Acknowledgements

Not applicable.

Funding

No funding was received.

Availability of data and materials

The datasets used and/or analyzed during the current study are available from the corresponding author on reasonable request.

Authors' contributions

OVB and PDS analyzed and interpreted the patient data regarding the hematological and orthopaedic disease. NF and IBB performed literature research and wrote the first draft of the manuscript. MV and AB collected data and participated in discussion. MC designed the study and supervised the whole process. All authors read and approved the final manuscript.

Ethics approval and consent to participate

Not applicable.

Patient consent for publication

Not applicable.

Competing interests

The authors declare that they have no competing interests.

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Spandidos Publications style
Badulescu OV, Filip N, Sirbu PD, Bararu‑bojan I, Vladeanu M, Bojan A and Ciocoiu M: Current practices in haemophilic patients undergoing orthopedic surgery ‑ a systematic review. Exp Ther Med 20: 207, 2020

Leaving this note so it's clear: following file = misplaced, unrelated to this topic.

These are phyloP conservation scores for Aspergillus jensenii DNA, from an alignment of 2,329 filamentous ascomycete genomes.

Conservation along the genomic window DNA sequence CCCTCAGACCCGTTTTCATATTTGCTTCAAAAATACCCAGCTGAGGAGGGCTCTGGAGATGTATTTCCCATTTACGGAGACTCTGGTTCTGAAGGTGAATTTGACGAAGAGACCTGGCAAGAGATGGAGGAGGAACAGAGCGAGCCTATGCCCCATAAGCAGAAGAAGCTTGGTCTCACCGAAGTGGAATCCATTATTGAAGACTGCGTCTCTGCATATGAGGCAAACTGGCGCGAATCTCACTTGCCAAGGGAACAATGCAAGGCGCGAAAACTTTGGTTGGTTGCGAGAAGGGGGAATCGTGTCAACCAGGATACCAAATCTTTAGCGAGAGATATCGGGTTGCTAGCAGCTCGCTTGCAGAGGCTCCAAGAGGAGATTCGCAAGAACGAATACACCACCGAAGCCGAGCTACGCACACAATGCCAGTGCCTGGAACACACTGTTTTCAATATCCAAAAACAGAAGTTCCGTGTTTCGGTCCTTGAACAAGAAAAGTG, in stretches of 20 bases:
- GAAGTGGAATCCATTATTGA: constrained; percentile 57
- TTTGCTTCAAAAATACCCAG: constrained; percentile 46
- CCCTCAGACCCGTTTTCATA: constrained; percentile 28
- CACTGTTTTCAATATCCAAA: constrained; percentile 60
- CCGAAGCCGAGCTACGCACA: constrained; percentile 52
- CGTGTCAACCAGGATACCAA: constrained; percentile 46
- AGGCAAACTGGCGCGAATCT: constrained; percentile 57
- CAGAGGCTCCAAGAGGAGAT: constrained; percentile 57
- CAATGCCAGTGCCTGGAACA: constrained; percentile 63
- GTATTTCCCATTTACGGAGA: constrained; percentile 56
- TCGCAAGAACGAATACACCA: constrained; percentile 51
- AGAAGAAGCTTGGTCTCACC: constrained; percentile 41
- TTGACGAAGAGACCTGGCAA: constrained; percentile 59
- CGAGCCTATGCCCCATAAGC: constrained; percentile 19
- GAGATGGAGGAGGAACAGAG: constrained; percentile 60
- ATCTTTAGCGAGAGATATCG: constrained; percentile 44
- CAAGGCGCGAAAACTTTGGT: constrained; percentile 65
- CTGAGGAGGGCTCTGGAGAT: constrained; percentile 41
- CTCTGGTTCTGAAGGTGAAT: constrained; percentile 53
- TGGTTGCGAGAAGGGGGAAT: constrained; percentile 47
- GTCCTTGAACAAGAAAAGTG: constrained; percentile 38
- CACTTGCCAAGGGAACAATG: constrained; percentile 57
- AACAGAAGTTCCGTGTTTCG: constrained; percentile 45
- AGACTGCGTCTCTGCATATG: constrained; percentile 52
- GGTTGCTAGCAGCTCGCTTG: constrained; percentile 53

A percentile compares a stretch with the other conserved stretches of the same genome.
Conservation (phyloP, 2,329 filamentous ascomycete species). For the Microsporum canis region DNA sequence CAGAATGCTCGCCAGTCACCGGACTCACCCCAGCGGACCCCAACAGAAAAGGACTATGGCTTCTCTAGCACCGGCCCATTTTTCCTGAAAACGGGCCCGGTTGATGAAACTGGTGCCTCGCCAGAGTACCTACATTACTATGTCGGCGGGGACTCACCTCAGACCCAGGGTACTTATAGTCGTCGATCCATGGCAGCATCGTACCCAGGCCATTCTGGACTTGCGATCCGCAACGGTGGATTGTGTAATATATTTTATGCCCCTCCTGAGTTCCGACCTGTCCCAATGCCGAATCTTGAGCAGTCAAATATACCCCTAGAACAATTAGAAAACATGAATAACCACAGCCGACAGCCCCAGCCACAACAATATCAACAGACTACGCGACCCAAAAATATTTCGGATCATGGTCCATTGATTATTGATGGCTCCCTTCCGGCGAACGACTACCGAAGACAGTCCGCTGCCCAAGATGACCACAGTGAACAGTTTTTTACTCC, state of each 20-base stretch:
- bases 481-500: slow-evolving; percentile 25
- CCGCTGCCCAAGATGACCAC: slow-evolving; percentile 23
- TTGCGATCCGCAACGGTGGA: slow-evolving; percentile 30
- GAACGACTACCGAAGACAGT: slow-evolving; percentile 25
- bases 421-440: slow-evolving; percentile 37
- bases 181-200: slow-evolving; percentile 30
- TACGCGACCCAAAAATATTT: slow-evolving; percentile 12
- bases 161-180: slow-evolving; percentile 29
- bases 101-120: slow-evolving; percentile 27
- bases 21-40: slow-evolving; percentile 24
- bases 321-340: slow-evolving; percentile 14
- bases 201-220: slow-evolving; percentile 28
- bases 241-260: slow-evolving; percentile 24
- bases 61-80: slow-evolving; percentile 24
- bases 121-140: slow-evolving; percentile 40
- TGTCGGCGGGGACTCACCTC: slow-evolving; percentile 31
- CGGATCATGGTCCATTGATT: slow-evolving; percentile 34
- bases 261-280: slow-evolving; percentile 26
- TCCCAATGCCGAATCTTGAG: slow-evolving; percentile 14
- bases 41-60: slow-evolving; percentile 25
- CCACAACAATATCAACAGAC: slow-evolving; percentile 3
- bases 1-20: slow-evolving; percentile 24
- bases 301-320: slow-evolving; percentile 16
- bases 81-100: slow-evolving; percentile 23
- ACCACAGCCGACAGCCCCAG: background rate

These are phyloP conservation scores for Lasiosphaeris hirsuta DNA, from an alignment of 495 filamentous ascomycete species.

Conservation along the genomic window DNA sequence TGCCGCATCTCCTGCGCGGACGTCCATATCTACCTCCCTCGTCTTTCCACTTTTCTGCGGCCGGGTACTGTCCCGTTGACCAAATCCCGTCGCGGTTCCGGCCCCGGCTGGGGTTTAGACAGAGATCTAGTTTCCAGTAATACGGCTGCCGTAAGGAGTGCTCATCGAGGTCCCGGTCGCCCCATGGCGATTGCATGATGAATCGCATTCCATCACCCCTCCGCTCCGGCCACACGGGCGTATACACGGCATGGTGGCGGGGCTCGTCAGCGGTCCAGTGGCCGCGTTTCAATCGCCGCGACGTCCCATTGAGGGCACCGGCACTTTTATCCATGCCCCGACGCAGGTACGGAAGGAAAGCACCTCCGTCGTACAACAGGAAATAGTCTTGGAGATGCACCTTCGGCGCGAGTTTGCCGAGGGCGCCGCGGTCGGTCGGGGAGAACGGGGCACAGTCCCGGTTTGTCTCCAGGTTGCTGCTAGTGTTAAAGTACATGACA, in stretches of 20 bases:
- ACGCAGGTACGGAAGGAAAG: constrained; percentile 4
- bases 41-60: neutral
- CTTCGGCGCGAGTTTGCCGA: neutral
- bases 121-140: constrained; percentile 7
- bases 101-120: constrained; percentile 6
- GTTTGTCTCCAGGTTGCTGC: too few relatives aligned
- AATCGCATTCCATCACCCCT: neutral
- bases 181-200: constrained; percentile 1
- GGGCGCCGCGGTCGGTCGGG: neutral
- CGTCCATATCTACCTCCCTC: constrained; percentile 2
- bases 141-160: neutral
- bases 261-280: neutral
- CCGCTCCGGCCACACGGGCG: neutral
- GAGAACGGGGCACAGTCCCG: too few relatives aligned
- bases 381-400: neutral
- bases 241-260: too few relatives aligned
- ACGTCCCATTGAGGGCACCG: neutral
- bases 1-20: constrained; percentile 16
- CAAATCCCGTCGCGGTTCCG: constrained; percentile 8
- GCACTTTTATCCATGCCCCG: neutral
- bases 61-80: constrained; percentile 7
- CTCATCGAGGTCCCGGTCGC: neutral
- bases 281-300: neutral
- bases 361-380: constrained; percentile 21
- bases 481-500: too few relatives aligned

APA
Badulescu, O.V., Filip, N., Sirbu, P.D., Bararu‑bojan, I., Vladeanu, M., Bojan, A., & Ciocoiu, M. (2020). Current practices in haemophilic patients undergoing orthopedic surgery ‑ a systematic review. Experimental and Therapeutic Medicine, 20, 207. https://doi.org/10.3892/etm.2020.9337
MLA
Badulescu, O. V., Filip, N., Sirbu, P. D., Bararu‑bojan, I., Vladeanu, M., Bojan, A., Ciocoiu, M."Current practices in haemophilic patients undergoing orthopedic surgery ‑ a systematic review". Experimental and Therapeutic Medicine 20.6 (2020): 207.
Chicago
Badulescu, O. V., Filip, N., Sirbu, P. D., Bararu‑bojan, I., Vladeanu, M., Bojan, A., Ciocoiu, M."Current practices in haemophilic patients undergoing orthopedic surgery ‑ a systematic review". Experimental and Therapeutic Medicine 20, no. 6 (2020): 207. https://doi.org/10.3892/etm.2020.9337